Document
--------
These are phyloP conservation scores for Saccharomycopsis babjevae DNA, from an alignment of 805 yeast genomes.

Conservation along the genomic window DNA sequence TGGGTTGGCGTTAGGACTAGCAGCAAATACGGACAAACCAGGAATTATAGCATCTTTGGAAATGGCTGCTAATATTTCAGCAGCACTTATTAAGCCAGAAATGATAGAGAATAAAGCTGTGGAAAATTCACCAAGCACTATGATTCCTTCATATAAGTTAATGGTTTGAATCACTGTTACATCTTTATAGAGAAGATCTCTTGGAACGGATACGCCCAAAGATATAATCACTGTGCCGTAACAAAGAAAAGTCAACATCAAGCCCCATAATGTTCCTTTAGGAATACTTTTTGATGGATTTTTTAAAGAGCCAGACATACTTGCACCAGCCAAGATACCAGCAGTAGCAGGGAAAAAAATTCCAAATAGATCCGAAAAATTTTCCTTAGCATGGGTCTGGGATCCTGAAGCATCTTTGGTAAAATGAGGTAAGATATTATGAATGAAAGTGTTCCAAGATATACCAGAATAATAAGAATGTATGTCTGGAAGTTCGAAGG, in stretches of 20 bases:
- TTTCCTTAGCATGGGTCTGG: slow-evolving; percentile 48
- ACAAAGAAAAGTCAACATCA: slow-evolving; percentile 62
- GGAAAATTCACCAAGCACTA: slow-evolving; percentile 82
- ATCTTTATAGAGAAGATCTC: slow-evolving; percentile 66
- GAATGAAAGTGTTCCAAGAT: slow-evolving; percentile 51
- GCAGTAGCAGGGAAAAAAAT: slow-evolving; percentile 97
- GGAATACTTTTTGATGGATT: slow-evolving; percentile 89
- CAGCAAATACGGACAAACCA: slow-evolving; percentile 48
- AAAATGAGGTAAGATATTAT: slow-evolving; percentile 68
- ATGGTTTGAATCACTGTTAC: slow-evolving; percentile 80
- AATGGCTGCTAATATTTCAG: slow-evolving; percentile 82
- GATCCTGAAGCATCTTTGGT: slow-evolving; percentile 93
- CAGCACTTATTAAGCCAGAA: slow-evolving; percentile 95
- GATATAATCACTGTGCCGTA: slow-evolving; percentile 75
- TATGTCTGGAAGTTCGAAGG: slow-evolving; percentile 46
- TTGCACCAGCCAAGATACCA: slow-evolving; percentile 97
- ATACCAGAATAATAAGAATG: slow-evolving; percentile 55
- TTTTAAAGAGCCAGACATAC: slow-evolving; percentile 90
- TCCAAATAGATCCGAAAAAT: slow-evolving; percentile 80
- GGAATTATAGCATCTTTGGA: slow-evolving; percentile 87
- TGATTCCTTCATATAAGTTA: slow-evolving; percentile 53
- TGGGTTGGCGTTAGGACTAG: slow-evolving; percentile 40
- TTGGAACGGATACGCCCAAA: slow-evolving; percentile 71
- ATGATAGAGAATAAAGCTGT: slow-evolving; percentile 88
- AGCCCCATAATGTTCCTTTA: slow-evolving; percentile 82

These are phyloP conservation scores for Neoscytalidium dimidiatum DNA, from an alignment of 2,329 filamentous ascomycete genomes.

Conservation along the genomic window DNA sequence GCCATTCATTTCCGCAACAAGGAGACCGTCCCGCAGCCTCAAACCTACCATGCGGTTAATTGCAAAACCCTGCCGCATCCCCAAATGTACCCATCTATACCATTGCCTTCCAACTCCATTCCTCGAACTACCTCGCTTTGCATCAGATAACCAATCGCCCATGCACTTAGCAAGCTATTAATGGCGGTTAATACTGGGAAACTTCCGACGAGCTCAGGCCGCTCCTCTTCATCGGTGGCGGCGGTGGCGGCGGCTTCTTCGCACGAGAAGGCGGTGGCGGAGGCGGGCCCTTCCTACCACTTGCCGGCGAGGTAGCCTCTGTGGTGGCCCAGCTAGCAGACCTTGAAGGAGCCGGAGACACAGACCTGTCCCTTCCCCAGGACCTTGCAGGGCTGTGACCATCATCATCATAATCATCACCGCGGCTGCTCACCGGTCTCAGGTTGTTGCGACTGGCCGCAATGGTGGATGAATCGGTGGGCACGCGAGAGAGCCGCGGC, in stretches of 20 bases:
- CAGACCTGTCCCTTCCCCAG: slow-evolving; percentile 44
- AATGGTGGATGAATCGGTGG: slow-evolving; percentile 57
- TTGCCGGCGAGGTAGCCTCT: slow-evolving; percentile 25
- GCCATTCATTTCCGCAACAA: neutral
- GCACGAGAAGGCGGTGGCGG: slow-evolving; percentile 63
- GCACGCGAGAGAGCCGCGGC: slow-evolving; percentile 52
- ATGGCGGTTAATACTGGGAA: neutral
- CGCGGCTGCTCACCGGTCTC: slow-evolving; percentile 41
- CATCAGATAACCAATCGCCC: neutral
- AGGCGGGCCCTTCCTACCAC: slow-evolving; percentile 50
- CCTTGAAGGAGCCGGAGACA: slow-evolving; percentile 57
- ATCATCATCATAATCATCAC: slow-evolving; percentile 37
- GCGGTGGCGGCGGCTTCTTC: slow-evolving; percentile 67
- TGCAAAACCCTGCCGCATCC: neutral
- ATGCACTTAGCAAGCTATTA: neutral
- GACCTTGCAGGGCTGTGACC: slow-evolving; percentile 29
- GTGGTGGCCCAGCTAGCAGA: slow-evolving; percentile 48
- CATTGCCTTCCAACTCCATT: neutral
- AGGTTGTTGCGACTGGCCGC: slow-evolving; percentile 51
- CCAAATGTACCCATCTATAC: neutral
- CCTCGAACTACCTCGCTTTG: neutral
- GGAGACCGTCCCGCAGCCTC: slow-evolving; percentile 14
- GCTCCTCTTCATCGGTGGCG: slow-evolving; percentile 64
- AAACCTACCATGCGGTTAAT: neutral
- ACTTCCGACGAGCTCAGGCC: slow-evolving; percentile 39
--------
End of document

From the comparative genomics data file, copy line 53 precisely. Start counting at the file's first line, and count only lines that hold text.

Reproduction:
- AAACCTACCATGCGGTTAAT: neutral